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In 1997, I sold the 250 shares of Microsoft I’d bought about a year earlier. Today, I would have about 4,000 shares. Hindsight is a wonderful thing. Ten years ago we asked: “How will users be programming control systems in the future?” After all, we were led to believe the control systems of 2007 surely would be completely open systems, using open software, and standards-based programming.
Advanced control programming software and HMI were migrating to Windows in 1997. It was a common phrase around the trade show floor—bad Windows-based software is still bad software.
The PLC market understood that notion, placed huge connectivity and speed resources into a PLC enclosure, still called it a PLC, and sold the end user on it. Some of us decided to call it a programmable automation controller (PAC).
We covered promising news about IEC-61131 programming languages, which today is not the force in North America most of us thought it could be 10 years ago.
Open and Shut Problems
This caused a few print conversations with and about machine builders lulled into believing “plug-and-play” might be easy. The question, nicely summarized in Al Vitale’s OEM Insight column, “Who You Gonna Call? ” Aug. ’98, asked who was responsible for an “open” system constructed from the “open” components of multiple vendors. The IT groups were having some success, but Vitale reminded us, “Industrial automation isn’t about word processing, spreadsheets, or missing a payroll. Faulty controls can kill people. This lands us squarely on the issue of system responsibility.”
Beyond buying from just one “open” vendor, this issue hasn’t approached any type of closure.
In Feb. ’99’s cover story, we looked at Windows CE, finding the non-deterministic 2.0 version “Not Quite Ready” for prime-time machine control, but recognizing the real-time potential that V. 3.0 was to have when released later that year. It was released in mid-2000, and we gave it a promising critique in that year’s October issue.
Y2K? Y Worry?
And for all the discussion about advanced controls, spending money on “fixing” Y2K was a great frustration for many. This was well illustrated in an Apr/May ’98 news story, “User Question Stuns and Silences Experts at Year 2000 Forum,” in which we reported how a controls user grilled experts at an Automation Research Corp. Forum discussion of Y2K. “If the engine chip in my Ford Explorer had a date function problem, the car manufacturer would recall the car, replace the chip for free—even though they didn’t build the chip—and say it was sorry for the inconvenience. He wouldn’t tell me I have to buy a new car! Why don’t [control vendors] do the same thing rather than stick us with the problem?” Audience applause and subsequent murmurs of disagreement with the panel’s answers made it clear that the guy struck a very sensitive nerve.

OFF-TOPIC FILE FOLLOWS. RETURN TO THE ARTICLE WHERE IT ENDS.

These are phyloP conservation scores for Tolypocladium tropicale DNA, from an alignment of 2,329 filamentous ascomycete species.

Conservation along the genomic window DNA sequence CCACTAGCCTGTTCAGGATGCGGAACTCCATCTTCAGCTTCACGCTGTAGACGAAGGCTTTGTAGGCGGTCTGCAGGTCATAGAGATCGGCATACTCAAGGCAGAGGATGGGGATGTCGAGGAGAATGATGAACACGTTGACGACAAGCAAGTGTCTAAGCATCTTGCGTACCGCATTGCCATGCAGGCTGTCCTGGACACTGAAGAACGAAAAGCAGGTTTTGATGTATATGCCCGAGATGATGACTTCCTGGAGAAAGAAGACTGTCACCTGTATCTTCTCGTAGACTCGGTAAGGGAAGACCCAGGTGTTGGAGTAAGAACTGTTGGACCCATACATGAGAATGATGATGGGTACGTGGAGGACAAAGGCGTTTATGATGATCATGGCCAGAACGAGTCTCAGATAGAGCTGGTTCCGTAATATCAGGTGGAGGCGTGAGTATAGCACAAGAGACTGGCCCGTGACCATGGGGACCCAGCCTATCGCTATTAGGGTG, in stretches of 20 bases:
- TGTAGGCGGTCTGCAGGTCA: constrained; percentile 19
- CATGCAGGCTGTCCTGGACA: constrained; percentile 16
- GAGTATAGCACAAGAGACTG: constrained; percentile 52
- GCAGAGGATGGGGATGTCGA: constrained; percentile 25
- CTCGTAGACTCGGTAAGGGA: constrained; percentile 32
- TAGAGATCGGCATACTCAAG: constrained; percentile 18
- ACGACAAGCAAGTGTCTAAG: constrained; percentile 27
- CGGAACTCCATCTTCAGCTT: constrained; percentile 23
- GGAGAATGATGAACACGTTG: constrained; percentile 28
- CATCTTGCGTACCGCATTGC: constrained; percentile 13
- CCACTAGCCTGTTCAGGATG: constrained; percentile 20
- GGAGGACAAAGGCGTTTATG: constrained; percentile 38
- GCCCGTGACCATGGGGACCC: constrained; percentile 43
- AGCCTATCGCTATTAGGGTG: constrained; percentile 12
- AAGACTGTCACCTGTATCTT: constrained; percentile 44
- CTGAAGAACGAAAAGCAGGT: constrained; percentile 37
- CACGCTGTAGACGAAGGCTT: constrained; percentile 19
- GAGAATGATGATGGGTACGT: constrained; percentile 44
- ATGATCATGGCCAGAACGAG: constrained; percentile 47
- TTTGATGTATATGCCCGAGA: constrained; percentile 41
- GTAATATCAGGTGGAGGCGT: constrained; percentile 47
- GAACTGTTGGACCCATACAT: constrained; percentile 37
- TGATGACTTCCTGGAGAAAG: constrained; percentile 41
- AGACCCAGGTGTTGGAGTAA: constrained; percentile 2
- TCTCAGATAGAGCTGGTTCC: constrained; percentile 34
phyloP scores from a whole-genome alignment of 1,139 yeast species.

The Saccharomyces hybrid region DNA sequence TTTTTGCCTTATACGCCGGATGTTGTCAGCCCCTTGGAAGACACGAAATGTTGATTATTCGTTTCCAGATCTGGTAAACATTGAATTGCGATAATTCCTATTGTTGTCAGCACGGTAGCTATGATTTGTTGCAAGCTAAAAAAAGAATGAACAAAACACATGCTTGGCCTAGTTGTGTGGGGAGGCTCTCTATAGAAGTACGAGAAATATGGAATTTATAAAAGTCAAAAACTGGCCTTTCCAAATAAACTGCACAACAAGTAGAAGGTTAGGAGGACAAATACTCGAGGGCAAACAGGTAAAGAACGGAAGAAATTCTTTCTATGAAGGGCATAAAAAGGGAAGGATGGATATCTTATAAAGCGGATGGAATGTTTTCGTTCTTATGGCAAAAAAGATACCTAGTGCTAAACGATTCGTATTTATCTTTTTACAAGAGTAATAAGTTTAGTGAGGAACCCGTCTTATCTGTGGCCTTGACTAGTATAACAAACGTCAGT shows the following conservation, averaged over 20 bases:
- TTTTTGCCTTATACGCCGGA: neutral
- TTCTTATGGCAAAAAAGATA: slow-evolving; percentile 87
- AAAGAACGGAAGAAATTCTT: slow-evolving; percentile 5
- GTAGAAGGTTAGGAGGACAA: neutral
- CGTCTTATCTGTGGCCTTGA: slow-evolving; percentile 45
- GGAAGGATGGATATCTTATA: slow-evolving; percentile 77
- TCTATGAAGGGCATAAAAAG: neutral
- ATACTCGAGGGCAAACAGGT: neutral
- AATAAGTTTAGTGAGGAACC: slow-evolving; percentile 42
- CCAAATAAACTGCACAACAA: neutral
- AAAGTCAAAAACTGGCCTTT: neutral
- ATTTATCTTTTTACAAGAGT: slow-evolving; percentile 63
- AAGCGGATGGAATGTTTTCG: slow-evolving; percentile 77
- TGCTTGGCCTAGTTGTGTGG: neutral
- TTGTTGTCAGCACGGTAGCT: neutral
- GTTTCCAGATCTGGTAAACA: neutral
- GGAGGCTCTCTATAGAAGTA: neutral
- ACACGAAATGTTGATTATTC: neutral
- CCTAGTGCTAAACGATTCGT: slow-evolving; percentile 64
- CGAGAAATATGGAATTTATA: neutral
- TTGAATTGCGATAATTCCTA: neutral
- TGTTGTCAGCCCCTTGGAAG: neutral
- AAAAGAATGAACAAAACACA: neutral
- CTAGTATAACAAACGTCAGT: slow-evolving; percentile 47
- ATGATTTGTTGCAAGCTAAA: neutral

The Y2K “problem” turned out to be not much of a problem, and more of a good excuse to upgrade the controls. In that same issue, we passed on some web postings of “Y2K’s Unforeseen Perils.” Among the best: “Unexpected demand for COBOL programmers causes severe understaffing of fast-food restaurants.”
Tools Take on new Tasks
In June/July ’99, “Software Glue” reported on the uptick in the use of Visual Basic for Applications for HMI, connectivity, and integrations issues.
“In typical fashion,” we wrote, “Microsoft has taken the original BASIC language, and made it complex and difficult to understand.” We also found that “in a very few instructions it can perform functions that would have required major software projects not long ago.” But in 1999, we saw that “VBA suffers from the same problem as most of today’s PC software. The terminology needed to describe it can be difficult to get a handle on. Explanations of VBA use terms —API, COM, OLE, OPC, ActiveX, objects, and ODBC—we don’t fully understand.”
Likewise, the “Signal Processing at Warp Speed” TechFlash column, Feb. ’04, was one of our first looks at field-programmable gate arrays (FPGAs) as a practical, user-programmable chip that eases how users can customize I/O. This decades-old technology and its cost had improved enough for Dan Hebert to report that, “FPGAs allow OEMs to eliminate speed as a design constraint, and iterative design becomes a given because FPGAs can be reprogrammed.”
The packaging industry was responsible for a lot of development, too. The OMAC packaging group has been very active in user-based specifications for machine control based on motion control. One new story, “The OMAC Beat Goes On,” June ’01, noted the formation of OMAC’s PackML subcommittee with the goal of collecting machine state conventions, tag name conventions, and machine state definitions to arrive at a common set of OMAC-recognized naming conventions for all to use.
OMAC’s 2006 survey of packaging automation users also found 79% still use ladder logic for the majority of their control systems.
If anything can be said about the state of machine control today it’s that it progresses slowly, but steadily toward a true system that allows users to choose their weapons and sleep at night.
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